The 70% Solution: Practical Testing and Version Control

Written by Steve Pickard

"What do you mean you need to push backrepparttar launch date?" Saysrepparttar 137551 CEO. Saysrepparttar 137552 CFO. Saysrepparttar 137553 user community. CTOs, CIOs, and all officers who oversee major development projects have had to deliverrepparttar 137554 dreaded message. But a deadline forrepparttar 137555 sake of a deadline is a dangerous pitfall that can consume an entire project and stymie it torepparttar 137556 point that it never launches. Overrepparttar 137557 years I've come up with six simple rules that help deadlines become more meaningful, while keepingrepparttar 137558 developers,repparttar 137559 user community,repparttar 137560 CFO andrepparttar 137561 CEO all satisfied. 1.Always have minor version control throughout development. Group functional requirements into minor versions so that core functionality is prioritized and so thatrepparttar 137562 entire development team is generally active onrepparttar 137563 same minor version. 2.Always target minor version releases every 2 to 4 weeks. 3.Always begin testing immediately once each minor version is complete. 4.Always prioritize bug-fixing torepparttar 137564 highest level uponrepparttar 137565 completion of any testing. 5.Never allow a problematic functional enhancement to be a showstopper. Negotiate withrepparttar 137566 user community andrepparttar 137567 CFO or CEO for a delay in, or removal of,repparttar 137568 delivery of that functionality. 6.Always launchrepparttar 137569 product on time - as long asrepparttar 137570 most recent fully completed minor version is functionally equivalent or better thanrepparttar 137571 current production system. Launch it, no matter how far you are from 100% complete.

So I want you to launch an incomplete application? Let's just call it "functionally challenged". This is what I callrepparttar 137572 70% solution. The deadline doesn't move andrepparttar 137573 developers deliver a fully tested, bug-fixed version on time and within budget. This gives managementrepparttar 137574 opportunity to evaluate further investments into application functionality while reapingrepparttar 137575 benefits of any developments to date.

Beyond Repair: The fixed-price model

Written by Steve Pickard

Don't get me wrong. I certainly don't thinkrepparttar majority of vendors who use a fixed-price model are trying to rip you off. In fact, when I started my business that'srepparttar 137550 way we worked—which is why we have such great insight intorepparttar 137551 flaws inrepparttar 137552 system. But there needs to be a transparency torepparttar 137553 work. You need to know exactly what you're getting, how long it takes, and how much it costs. You need to know that you're only paying for time actually spent on your account. And you need to know that no risk will ever be taken with your system just to maintain your contractor's profitability. The inherent structure of fixed pricing makes this kind of transparency an impossibility. Here's why:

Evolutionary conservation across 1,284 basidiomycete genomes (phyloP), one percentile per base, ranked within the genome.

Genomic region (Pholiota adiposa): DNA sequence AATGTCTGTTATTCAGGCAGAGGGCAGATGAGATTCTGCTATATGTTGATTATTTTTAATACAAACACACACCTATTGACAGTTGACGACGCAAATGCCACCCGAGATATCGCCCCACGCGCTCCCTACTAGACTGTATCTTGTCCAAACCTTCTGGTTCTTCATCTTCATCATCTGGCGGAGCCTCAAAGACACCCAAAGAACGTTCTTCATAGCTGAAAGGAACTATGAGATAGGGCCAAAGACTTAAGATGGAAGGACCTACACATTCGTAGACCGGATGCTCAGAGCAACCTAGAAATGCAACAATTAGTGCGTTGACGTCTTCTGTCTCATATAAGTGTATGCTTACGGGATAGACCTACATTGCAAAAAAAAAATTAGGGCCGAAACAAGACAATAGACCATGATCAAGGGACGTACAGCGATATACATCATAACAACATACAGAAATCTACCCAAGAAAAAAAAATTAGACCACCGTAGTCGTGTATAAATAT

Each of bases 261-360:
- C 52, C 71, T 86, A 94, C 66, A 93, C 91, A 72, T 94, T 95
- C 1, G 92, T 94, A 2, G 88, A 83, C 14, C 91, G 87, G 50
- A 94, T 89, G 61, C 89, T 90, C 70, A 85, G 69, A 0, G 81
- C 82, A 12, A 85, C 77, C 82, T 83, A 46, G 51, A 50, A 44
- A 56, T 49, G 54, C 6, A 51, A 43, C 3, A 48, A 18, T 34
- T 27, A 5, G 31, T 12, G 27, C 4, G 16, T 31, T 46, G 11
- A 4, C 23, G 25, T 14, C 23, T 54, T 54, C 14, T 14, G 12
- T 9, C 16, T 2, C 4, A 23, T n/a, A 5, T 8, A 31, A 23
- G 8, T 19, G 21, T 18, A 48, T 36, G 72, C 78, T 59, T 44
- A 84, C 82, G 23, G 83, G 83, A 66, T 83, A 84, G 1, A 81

Fixed pricing is designed to function withrepparttar 137554 absolute minimum amount of human attention. The morerepparttar 137555 company does not work forrepparttar 137556 client,repparttar 137557 higherrepparttar 137558 profit. This creates an adversarial system whererepparttar 137559 caretakers fight to do as little work as possible no matter how much they are being paid.

Fixed pricing encourages wastage. Since a fixed price contractor has an hourly rate in mind - say $120/hr - then when they quote $12,000 per month, that really means that they intend to spend no more than 100 hours per month on your account. But if nearrepparttar 137560 end ofrepparttar 137561 month they have only done 20 hours, for example, then what happens torepparttar 137562 other 80 hours? Nothing. You would have received inferior services for an astronomical hourly rate and have no recourse to approachrepparttar 137563 contractor and ask that they put in a little TLC.

Fixed pricing encourages increased risk. This one has a little math behind it: If a problem can be corrected in 1 hour but has a 10% chance of reoccurring in 2 months, or can be corrected in 5 hours and will never happen again,repparttar 137564 fixed price contractor will always pickrepparttar 137565 1 hour solution. Why? Imagine that they have 10 different clients withrepparttar 137566 same problem. They can spend 50 hours fixing itrepparttar 137567 right way for everyone, or spend 10 hours fixing them allrepparttar 137568 wrong way knowing that only 1 inrepparttar 137569 10 (10%) will have a problem in 2 months (incurring another 1 hour then). Therefore,repparttar 137570 total time saved by doing itrepparttar 137571 wrong way is 39 hours. A huge savings torepparttar 137572 contractor.

Now imagine if that problem has downtime or data loss associated to it. This will never factor into their profitability equation.

Fixed pricing can be deceptive as far as measure of quality. Take database administration, for example, since that's what I know best. The measure ofrepparttar 137573 DBA job in a fixed price model is to ensure thatrepparttar 137574 database is up. Performance improvement or dealing with performance decline is not even inrepparttar 137575 contract. Also missing is any diagnosis of complex performance or network issues which may involve more than one piece ofrepparttar 137576 architecture puzzle.

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